I just finished Allen Mandelbaum’s translation of the Inferno and found it much more moving that John Ciardi’s, the only other translation I’ve read. As I did before with Goethe’s Faust, I want to compare the two translations in terms of their accuracy by looking at a sample passage. I chose one of my favorite parts, Ulysses’ speech to his shipmates (Canto XXVI, lines 112-120).
First, the original Italian:
‘O frati,’ dissi, ‘che per cento milia
perigli siete giunti a l’occidente,
a questa tanto picciola vigilia
d’i nostri sensi ch’è del rimanente
non vogliate negar l’esperïenza
di retro al sol, del mondo sanza gente.
Considerate la vostra semenza:
fatti non foste a viver come bruti,
ma per seguir virtute e canoscenza.’
Here’s John Ciardi’s rendition:
‘Shipmates,’ I said, ‘who through a hundred thousand
perils have reached the West, do not deny
to the brief remaining watch our senses stand
experience of the world beyond the sun.
Greeks! You were not born to live like brutes,
but to press on toward manhood and recognition!’
And Allen Mandelbaum’s:
‘Brothers,’ I said, ‘o you, who having crossed
a hundred thousand dangers, reach the west,
to this brief waking-time that still is left
unto your senses, you must not deny
experience of that which lies beyond
the sun, and of the world that is unpeopled.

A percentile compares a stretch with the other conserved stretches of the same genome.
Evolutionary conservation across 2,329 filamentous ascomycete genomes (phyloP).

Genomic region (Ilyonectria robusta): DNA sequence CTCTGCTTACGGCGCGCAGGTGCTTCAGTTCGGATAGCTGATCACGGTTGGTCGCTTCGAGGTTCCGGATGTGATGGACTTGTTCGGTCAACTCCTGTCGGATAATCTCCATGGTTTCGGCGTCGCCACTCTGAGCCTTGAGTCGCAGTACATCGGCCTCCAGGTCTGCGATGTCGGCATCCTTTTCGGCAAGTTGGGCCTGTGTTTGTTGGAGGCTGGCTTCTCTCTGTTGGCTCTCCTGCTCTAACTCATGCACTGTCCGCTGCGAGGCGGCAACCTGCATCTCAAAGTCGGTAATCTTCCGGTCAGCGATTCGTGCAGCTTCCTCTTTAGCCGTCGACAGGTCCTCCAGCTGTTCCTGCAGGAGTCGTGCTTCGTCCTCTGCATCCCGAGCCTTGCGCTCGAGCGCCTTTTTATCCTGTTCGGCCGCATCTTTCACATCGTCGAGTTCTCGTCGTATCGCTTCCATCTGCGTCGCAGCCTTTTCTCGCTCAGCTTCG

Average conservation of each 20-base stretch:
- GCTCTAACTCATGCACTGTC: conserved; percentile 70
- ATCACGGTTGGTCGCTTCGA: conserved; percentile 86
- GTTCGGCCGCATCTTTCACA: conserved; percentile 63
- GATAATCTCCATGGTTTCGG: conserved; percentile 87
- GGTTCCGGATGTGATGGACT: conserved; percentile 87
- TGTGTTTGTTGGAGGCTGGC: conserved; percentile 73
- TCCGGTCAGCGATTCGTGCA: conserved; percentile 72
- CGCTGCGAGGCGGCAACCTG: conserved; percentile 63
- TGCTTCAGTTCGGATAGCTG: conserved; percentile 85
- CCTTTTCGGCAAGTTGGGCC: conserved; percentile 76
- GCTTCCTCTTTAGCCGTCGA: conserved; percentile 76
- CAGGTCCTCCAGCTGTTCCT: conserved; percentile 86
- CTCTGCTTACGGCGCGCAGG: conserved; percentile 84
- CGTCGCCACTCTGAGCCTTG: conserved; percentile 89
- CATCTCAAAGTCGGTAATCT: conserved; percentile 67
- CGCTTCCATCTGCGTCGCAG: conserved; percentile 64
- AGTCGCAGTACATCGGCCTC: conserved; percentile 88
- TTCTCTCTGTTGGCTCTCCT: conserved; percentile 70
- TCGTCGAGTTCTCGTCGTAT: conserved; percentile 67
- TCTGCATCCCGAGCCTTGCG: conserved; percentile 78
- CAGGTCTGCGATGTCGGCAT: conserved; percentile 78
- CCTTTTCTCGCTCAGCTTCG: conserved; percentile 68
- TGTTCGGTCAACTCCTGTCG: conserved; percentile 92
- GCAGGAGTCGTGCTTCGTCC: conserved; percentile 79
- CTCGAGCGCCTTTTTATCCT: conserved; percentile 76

Consider well the seed that gave you birth:
you were not made to live your lives as brutes,
but to be followers of worth and knowledge.’
Mandelbaum is clearly the more faithful to Dante here. Ciardi condense’s Dante’s nine lines into six, makes the first sentence hard to parse by throwing in the random word “stand” (to rhyme with “thousand,” which it doesn’t really), cuts out “the world that is unpeopled” altogether, and stretches his poetic license to the breaking point when he chooses to translate “Considerate la vostra semenza” as “Greeks!” (Mandelbaum’s only real liberty — adding “that gave you birth” — seems a necessary one, since otherwise “your seed” would seem to be referring to descendants rather than ancestors.)
The two translators’ very different renditions of “virtute e canoscenze” — “manhood and recognition” vs. “worth and knowledge” — are intriguing. Since my knowledge of Italian doesn’t go much beyond the ability to recognize obvious cognates, and since both translations seem etymologically plausible, I don’t know who’s closer to the mark here. If I had to bet, though, I’d put my money on Mandelbaum. “Press on toward manhood” isn’t the most natural exhortation to give to a company of veterans who are “already old and slow.”